At the going down of the sun and in the morning we will remember them. These words, taken from the poem For the Fallen by Laurence Binyon, help us, today, to remember those who have died as a result of warfare. Traditionally the two World Wars, but increasingly we remember those brave soldiers who have fallen in recent years; in the Falklands, Iraq, and Afghanistan: Men, and women, who are known to us, who come from us and have fought for us. As the opening verse of our poem puts it
With proud thanksgiving, a mother for her children,
England mourns for her dead across the sea.
Flesh of her flesh they were, spirit of her spirit,
Fallen in the cause of the free.
It is fitting that we pray for them during this month of the Holy Souls. We pray also for those left behind, especially for the orphans and the widows.
Two widows are presented to us in our readings and they have a clear meaning for us. In the male-dominated society of New Testament Palestine, the widow would symbolise all who have no voice, no means and no power. From these people all is taken from them. In the Gospel it is the scribes “who swallow the property of widows” and in the book of Kings, it is Elijah who is taking the last food of the widow and her son. Yet each is quite different.
Elijah asks and the widow gives. He knows that through God’s blessing she will have plenty as a result of her kindness and generosity. Today we would say she lives the Christian values. Whilst we don’t have the end of the story, we are later told her jar of meal, or flour, will last for a whole year. The scribes, on the other hand, are robbing those who hold them in such high esteem; an invaluable lesson for any priest who asks the people of his parish to be generous in their own offerings. No priest should be prancing around in his best clobber just to gain recognition and status or taking the places of honour in church or at the banquet. Well, not unless he wants to endure a severe sentence.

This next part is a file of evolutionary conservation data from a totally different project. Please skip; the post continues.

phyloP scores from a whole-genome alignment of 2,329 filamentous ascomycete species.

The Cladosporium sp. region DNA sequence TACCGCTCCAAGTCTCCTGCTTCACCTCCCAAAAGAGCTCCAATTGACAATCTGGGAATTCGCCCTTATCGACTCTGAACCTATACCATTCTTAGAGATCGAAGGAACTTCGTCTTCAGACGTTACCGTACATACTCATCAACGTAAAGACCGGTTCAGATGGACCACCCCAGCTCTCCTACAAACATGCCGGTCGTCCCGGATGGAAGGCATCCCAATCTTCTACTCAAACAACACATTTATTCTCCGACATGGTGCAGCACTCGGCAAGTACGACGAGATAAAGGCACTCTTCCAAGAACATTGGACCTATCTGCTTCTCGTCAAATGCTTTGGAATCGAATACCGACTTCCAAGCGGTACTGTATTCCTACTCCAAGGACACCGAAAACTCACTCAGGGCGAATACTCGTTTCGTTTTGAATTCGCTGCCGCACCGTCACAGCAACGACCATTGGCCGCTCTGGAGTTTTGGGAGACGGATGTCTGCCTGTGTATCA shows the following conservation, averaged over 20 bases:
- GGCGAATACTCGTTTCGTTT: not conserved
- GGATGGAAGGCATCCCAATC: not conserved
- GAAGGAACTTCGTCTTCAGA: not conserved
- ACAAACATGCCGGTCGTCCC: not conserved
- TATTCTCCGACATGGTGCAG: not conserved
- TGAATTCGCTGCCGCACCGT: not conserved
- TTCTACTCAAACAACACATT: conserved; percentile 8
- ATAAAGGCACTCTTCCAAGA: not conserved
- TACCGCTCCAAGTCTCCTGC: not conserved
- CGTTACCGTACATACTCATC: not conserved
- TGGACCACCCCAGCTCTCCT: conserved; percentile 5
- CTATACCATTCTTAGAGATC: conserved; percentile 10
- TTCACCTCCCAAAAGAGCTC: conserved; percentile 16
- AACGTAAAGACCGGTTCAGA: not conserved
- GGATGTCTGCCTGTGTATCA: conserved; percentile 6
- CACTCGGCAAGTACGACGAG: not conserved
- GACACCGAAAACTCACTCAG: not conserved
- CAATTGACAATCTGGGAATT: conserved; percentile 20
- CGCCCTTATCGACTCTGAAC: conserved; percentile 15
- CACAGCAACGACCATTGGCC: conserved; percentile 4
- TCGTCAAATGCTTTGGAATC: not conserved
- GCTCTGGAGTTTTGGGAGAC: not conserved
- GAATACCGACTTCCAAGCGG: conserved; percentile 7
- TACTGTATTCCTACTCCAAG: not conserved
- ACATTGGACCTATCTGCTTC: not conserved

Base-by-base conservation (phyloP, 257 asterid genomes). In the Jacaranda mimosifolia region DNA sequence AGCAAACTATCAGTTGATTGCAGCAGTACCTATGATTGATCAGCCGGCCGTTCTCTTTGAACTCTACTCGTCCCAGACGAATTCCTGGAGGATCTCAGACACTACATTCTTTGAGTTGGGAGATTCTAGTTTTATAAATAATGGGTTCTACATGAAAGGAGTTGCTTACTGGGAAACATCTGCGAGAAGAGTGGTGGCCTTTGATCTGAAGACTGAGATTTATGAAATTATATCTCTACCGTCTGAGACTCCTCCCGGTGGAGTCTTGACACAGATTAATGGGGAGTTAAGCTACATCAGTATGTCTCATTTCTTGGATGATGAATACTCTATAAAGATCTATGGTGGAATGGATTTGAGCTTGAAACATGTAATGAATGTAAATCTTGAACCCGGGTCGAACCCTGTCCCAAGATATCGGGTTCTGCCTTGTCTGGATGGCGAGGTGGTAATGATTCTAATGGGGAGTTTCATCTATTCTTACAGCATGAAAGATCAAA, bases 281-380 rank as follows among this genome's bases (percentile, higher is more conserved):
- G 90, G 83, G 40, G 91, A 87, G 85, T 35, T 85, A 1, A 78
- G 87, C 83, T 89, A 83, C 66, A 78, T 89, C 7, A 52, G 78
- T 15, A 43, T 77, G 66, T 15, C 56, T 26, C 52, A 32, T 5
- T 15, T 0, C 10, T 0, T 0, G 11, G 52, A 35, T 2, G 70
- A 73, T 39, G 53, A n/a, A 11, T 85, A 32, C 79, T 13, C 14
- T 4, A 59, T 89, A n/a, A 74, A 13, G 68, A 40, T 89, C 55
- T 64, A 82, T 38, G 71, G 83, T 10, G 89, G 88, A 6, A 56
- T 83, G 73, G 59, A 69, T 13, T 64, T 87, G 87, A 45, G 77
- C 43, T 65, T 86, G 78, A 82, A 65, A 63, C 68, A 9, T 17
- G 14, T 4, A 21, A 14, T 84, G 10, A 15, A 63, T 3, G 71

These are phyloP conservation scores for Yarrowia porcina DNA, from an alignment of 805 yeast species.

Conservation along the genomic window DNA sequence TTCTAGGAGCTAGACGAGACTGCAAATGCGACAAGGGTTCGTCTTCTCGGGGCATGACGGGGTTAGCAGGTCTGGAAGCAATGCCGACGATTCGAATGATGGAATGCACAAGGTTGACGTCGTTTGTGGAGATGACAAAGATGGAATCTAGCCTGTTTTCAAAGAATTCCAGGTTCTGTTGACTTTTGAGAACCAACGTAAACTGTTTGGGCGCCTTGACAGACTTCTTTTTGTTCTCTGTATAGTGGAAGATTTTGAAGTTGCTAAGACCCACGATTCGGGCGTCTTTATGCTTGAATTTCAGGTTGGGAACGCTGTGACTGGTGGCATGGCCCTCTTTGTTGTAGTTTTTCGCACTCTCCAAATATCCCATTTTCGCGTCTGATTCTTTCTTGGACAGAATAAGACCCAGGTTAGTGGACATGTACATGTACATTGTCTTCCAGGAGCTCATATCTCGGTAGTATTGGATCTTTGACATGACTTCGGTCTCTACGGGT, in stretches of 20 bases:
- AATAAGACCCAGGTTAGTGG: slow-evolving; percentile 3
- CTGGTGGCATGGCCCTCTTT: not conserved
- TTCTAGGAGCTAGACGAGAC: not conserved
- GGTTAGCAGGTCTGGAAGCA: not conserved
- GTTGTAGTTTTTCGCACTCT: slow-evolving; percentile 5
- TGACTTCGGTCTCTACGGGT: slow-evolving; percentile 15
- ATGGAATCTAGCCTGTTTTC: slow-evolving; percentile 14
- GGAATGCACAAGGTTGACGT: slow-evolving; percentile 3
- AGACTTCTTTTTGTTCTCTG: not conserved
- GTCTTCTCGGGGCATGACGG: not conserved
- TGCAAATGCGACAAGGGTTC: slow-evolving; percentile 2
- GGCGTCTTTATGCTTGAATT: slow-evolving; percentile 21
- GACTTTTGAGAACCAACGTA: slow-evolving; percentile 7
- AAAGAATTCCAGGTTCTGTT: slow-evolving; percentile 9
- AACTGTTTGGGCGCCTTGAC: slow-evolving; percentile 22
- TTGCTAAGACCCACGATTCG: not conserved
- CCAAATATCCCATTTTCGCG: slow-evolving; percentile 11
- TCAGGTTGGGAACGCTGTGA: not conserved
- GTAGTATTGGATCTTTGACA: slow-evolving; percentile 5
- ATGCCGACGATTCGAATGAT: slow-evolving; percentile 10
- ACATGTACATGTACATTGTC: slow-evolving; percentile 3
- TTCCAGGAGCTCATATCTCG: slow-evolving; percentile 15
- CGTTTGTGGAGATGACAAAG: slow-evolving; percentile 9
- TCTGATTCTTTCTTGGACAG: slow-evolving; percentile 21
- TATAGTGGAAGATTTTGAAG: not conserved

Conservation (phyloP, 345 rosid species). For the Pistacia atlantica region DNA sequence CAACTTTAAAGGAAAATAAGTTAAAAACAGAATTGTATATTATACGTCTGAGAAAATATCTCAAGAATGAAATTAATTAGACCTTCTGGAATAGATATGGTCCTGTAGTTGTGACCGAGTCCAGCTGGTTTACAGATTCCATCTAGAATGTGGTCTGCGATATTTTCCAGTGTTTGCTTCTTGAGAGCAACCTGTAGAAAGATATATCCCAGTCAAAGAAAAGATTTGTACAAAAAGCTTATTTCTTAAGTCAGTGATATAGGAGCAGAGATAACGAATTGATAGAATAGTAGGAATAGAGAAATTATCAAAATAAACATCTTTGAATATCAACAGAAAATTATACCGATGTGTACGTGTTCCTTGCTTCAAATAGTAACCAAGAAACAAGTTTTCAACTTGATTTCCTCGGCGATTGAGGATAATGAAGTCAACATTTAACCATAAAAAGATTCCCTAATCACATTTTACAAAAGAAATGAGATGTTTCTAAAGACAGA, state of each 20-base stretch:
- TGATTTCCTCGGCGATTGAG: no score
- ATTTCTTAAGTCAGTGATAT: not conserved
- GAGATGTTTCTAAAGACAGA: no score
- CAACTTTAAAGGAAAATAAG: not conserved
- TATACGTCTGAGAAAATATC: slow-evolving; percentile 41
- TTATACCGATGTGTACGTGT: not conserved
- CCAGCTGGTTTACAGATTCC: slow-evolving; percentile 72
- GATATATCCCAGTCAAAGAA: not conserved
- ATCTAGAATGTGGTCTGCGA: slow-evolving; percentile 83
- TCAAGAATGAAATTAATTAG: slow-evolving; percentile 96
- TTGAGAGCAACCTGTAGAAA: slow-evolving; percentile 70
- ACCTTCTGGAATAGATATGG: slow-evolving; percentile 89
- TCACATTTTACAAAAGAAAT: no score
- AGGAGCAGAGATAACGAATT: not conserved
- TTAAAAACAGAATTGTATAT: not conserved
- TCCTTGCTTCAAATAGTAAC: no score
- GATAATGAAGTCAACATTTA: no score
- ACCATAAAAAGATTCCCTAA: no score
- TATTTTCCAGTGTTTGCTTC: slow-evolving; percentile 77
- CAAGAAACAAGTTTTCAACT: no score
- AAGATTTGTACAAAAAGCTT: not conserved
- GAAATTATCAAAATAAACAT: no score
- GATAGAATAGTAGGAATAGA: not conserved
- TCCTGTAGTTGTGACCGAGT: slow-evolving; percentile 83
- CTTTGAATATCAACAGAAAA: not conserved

Nonetheless, it is right and proper that priests are held in high regard, as I know that you all do, because they bring Christ amongst their people. They come in the person of Christ as head of his Church. What the priest, therefore, asks of us is as though it were Christ himself asking. It is for this reason that the widow in the Gospel willingly gives all she has. She knows that in being asked to give more, to give everything, she is being asked by God to give of herself for His kingdom and she willingly pays. Jesus, who is watching the scene carefully, sees that the rich who give only what they have to spare, keeping the rest for themselves, in effect make no sacrifice. Most certainly giving up an extra holiday, or a flash car or a bigger house is as nothing compared to giving the food from your table or, like those grieving for our brave soldiers, giving up a son, or a daughter, a father or a mother, a husband or a wife. They are the people who are living the Christian values. They know, first hand, what it is to feel the pain of sacrifice.
Any sacrifice, for the furtherance of the kingdom of God, is to be honoured and those who ask for the sacrifice had best be sure it is for the right cause. Any politician who sends the armed forces into war must ensure, amongst other criteria, the use of arms must not produce evils and disorders graver than the evil to be eliminated. Rowan Williams said last month, when talking of the War in Iraq: “In a world as complicated as ours has become, it would be a very rash person who would feel able to say without hesitation, this was absolutely the right or the wrong thing to do, the right or the wrong place to be.”
As we that are left grow old, let our remembrance be for a reason. Let it remind us of the pain of war and, most especially, let it remind us that only in God can peace be brought about.